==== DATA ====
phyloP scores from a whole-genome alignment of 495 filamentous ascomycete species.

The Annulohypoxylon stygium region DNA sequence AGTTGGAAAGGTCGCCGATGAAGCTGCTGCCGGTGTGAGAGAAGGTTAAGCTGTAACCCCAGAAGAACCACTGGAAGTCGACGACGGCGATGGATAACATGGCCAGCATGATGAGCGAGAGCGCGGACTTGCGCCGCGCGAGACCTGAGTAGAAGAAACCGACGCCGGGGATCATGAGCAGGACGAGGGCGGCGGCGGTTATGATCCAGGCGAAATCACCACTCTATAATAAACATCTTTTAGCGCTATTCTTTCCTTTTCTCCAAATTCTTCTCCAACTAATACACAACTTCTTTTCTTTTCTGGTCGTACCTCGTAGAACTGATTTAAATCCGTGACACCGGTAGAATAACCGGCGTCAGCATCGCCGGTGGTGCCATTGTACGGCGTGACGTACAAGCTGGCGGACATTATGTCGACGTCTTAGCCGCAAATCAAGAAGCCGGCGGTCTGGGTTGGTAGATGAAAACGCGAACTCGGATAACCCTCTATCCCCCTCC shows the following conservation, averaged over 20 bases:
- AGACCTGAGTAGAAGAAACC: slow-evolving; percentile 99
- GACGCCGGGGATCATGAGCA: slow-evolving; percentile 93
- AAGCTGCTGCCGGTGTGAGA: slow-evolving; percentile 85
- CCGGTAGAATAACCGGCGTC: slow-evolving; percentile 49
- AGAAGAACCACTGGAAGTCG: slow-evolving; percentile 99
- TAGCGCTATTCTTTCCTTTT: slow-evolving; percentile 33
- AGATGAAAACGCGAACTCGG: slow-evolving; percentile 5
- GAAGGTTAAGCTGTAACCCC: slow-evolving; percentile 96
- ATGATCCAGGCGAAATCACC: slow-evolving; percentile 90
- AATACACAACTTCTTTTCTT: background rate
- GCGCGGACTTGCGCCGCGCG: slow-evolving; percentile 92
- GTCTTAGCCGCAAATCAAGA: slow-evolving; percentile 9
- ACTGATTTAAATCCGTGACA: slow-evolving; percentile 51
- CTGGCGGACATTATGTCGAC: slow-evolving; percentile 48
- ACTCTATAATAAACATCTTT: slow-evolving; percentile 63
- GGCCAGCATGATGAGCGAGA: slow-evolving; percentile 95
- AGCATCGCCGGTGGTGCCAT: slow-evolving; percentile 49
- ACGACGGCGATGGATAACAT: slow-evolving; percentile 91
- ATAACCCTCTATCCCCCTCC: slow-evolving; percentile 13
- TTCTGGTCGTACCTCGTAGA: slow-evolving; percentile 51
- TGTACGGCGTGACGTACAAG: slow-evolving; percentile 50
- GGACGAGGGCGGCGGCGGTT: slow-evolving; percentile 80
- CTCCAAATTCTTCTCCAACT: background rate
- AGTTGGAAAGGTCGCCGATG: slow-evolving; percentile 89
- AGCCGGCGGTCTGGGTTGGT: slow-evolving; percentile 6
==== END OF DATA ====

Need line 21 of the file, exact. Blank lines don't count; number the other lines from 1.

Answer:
- ATAACCCTCTATCCCCCTCC: slow-evolving; percentile 13